From MSNBC's January 24 post-debate coverage of the Republican presidential debate:

SHUSTER: John McCain was asked a question that included a quote of McCain talking about economics, and McCain denied the quote. Watch.

[begin video clip]

RUSSERT: Senator McCain, you have said repeatedly, quote, "I know a lot less about economics than I do about military and foreign policy issues. I still need to be educated." Is it a problem for your campaign that the economy is now the most important issue, one that, by your own acknowledgment, you are not well-versed on.

McCAIN: Actually, I don't know where you got that quote from.

[end video clip]

SHUSTER: Well, actually, NBC News got that quote from last month. John McCain was heard saying on December the 17th in The Boston Globe and Time magazine, quote, "The issue of economics is not something I've understood as well as I should. I've got Greenspan's book."

And you heard Rachel Maddow refer to 2005. John McCain said something very similar to The Wall Street Journal in 2005.

[...]

MATTHEWS: Howard, the "Straight Talk Express": Did it stall tonight? Was it derailed by his denial of a quote that's on the record?

FINEMAN: I think he straight-talked him right over that bridge -- himself right over that bridge to nowhere that he kept talking about. You can't pretend that you didn't say something you said. You just can't wish it away, and it's an easy point for his rivals to attack.

From the January 27 edition of NBC's Meet the Press:

[begin video clip]

RUSSERT: Senator McCain, you have said repeatedly, "I know a lot less about economics than I do about military and foreign policy issues. I still need to be educated." Is it a problem for your campaign that the economy is now the most important issue, one that, by your own acknowledgement, you're not well-versed on?

McCAIN: Actually, I don't know where you got that quote from. I'm very well-versed in economics.

[end video clip]

RUSSERT: Well, I'll tell you --

McCAIN: Now I know where you got that quote from. Now I know where you got the quote from.

RUSSERT: I will show you where I got the quote from. I got it from John McCain, and here it is: "McCain is refreshingly blunt when he tells me, quote, 'I'm going to be honest. I know a lot less about economics than I do about military and foreign policy issues. I still need to be educated.' " Wall Street Journal, November 26th, 2005. You repeated it to The Boston Globe in December of '07. You said it.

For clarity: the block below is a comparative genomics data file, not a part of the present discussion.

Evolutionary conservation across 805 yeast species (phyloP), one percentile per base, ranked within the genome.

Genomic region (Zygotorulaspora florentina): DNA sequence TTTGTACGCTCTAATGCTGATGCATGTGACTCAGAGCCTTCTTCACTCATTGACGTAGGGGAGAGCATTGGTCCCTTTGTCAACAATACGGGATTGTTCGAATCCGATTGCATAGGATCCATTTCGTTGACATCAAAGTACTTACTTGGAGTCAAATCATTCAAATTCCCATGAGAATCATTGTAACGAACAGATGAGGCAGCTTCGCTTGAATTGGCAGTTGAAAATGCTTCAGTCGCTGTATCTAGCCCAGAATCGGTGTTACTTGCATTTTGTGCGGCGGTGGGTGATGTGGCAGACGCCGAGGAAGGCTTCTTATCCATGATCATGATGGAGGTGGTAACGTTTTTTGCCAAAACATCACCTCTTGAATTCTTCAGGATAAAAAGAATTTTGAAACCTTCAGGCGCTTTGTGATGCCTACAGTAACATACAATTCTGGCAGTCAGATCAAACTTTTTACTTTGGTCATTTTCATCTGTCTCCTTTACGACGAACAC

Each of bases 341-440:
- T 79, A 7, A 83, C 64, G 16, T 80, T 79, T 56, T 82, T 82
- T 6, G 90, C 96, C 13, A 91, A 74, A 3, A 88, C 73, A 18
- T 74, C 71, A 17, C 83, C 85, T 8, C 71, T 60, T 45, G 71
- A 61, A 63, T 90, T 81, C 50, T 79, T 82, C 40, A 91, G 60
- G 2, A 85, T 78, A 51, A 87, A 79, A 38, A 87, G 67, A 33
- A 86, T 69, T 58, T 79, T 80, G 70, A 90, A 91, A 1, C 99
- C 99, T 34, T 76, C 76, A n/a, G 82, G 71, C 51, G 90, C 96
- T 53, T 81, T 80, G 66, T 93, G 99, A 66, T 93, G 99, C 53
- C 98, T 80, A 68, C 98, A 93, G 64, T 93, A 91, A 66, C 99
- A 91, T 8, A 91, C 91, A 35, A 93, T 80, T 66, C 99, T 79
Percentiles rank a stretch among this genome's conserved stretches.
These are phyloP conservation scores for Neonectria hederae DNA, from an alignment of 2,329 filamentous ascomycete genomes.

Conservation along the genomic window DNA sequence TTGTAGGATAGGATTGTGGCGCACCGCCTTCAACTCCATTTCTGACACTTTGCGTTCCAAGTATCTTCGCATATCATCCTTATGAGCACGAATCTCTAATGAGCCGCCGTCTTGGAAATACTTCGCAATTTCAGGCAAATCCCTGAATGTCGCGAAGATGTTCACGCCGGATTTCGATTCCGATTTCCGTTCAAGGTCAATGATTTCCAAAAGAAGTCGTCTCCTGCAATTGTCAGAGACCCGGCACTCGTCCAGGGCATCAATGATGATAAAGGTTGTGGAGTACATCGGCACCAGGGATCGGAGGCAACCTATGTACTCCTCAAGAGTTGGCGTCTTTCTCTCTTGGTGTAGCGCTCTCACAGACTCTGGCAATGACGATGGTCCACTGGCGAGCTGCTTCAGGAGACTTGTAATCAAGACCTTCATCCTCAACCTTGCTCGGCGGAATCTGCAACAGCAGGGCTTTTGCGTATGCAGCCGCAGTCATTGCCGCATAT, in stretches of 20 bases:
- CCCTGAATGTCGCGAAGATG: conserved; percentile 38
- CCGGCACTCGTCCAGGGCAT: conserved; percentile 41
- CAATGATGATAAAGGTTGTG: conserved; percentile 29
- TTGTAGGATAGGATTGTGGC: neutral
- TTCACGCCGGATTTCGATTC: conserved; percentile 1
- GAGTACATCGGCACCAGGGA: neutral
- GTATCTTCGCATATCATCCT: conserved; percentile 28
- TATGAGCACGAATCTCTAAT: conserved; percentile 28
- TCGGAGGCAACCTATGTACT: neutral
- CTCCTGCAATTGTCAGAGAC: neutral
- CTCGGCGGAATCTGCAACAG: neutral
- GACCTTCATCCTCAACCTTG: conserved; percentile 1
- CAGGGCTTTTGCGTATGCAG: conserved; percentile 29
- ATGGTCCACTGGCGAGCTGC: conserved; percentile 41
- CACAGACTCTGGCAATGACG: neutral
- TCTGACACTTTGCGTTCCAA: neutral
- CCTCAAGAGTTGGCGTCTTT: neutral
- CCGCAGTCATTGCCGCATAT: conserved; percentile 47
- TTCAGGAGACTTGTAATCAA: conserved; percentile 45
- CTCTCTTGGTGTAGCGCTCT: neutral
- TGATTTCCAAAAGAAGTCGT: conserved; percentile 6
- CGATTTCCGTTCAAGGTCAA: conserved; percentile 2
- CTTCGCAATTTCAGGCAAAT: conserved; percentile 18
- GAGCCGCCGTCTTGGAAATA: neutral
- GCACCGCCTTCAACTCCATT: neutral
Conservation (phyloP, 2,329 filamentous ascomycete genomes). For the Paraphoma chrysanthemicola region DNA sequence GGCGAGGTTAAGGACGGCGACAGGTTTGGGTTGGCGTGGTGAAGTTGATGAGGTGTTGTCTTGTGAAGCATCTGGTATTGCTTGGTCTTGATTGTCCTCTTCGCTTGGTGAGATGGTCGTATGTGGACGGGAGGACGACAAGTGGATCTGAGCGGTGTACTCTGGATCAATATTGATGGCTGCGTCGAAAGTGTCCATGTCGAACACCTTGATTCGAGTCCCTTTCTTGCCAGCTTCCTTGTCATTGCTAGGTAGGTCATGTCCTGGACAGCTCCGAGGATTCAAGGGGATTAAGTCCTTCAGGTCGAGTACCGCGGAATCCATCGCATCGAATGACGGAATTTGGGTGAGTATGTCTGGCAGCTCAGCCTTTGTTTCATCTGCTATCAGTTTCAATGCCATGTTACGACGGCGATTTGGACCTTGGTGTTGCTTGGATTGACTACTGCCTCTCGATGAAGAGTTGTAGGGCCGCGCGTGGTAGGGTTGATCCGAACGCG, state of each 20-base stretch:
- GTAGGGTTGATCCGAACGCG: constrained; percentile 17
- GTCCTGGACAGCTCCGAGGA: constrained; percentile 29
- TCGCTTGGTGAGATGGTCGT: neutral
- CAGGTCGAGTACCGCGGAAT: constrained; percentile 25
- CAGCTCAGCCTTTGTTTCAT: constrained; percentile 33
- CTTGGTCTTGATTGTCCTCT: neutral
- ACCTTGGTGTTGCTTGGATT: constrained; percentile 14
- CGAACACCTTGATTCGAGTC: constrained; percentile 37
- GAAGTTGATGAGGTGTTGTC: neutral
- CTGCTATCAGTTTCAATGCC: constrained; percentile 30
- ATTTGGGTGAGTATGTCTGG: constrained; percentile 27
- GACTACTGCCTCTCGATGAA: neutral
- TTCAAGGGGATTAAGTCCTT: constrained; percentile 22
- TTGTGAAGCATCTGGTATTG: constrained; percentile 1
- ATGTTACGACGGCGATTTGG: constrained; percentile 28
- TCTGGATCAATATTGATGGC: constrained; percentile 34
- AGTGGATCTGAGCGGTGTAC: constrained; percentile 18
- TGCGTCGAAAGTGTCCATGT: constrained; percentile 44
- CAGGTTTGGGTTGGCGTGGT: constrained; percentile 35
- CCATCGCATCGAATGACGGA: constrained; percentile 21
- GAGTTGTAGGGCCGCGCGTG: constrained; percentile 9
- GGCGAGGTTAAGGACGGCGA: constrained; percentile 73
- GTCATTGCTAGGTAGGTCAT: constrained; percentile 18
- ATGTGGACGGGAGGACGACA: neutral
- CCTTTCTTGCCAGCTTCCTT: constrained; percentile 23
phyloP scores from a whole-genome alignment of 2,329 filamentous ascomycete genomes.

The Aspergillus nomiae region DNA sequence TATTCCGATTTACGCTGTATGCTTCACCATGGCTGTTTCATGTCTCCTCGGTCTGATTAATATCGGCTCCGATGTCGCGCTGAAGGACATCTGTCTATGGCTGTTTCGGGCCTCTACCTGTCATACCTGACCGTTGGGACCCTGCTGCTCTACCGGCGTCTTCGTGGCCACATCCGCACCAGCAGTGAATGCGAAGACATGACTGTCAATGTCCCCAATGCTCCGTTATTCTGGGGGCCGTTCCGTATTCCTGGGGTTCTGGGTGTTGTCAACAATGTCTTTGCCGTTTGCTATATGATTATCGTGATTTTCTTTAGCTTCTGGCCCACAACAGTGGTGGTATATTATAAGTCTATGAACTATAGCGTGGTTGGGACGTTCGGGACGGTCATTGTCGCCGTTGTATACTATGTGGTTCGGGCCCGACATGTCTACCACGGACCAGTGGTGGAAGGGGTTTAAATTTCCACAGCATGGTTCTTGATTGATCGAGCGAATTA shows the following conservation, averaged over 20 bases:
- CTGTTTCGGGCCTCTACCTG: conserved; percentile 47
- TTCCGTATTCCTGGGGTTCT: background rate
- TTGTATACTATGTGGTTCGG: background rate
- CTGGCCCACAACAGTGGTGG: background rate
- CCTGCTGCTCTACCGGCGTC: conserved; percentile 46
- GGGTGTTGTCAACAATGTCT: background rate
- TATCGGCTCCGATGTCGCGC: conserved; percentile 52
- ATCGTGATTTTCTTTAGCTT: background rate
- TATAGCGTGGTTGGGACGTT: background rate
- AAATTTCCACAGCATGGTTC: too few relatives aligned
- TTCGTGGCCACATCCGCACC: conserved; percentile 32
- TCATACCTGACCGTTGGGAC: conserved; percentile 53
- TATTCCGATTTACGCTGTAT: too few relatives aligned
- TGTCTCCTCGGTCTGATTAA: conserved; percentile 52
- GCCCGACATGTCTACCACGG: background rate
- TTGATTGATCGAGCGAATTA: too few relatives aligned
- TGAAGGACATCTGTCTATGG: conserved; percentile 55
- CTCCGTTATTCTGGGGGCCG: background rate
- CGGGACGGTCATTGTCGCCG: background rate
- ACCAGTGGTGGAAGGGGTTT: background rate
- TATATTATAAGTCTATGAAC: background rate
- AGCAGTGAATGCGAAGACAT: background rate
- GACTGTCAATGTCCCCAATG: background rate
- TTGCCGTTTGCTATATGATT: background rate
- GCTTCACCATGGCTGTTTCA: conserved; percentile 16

McCAIN: OK. Let me tell you what I was trying to say and what I meant -- and that's obvious. I spent 22 years in the military. I spent 20 years on the Senate Armed Services Committee. I've been involved in national security issues all my life. I attended the National War College. Of course I know more about national security than any other issue. That's been my entire life.

Am I smart on economics? Yes. I was chairman of the Commerce Committee. Why -- that's why people like [former Sen.] Phil Gramm [R-TX], [Sen.] Tom Coburn [R-OK] and [former Sen.] Warren Rudman [R-NH] and [former Hewlett-Packard CEO] Carly Fiorina and the real strong economic minds, [1996 Republican vice presidential nominee] Jack Kemp, the real strong minds on the economy and conservatives on the economy are supporting me. They don't think that I'm -- of course, I always have things to learn, and I continue to learn every day, but I'm very strong on the economy. And, frankly, my economic record is a lot stronger than that of the governor of Massachusetts when you look at his record as governor.

Network/Outlet
MSNBC
Person
Chris Matthews
Show/Publication
Hardball
Stories/Interests
John McCain, 2008 Elections
We've changed our commenting system to Disqus.
Instructions for signing up and claiming your comment history are located here.
Updated rules for commenting are here.